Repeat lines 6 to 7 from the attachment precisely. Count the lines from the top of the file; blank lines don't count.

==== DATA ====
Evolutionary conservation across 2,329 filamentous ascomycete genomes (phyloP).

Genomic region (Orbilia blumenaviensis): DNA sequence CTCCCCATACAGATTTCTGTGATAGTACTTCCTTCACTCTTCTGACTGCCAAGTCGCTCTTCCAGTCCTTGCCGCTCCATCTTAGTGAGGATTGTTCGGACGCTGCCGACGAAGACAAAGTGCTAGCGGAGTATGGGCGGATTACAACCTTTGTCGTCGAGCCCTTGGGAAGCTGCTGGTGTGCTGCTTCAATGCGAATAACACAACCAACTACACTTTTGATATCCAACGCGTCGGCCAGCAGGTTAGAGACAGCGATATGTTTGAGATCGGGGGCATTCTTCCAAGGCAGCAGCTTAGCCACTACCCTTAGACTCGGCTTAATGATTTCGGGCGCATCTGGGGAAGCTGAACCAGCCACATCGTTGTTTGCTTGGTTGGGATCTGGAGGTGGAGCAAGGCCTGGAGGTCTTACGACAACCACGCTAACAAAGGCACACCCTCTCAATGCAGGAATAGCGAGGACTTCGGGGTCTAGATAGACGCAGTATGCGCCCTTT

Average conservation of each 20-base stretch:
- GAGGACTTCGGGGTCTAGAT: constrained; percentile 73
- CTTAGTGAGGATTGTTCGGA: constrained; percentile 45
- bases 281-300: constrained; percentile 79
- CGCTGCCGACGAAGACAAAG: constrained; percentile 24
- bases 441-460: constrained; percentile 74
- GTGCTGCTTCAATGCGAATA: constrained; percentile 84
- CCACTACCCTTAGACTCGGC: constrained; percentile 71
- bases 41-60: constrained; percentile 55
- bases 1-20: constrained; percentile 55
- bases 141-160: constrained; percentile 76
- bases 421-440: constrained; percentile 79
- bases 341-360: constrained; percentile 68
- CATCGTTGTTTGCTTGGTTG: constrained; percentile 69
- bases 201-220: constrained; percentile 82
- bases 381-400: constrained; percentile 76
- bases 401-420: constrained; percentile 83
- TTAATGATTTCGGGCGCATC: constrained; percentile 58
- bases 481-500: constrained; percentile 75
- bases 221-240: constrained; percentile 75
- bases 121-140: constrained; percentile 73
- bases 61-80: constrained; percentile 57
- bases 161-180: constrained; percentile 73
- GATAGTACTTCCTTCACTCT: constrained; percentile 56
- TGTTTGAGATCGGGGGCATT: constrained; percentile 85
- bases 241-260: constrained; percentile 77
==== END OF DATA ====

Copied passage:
- bases 281-300: constrained; percentile 79
- CGCTGCCGACGAAGACAAAG: constrained; percentile 24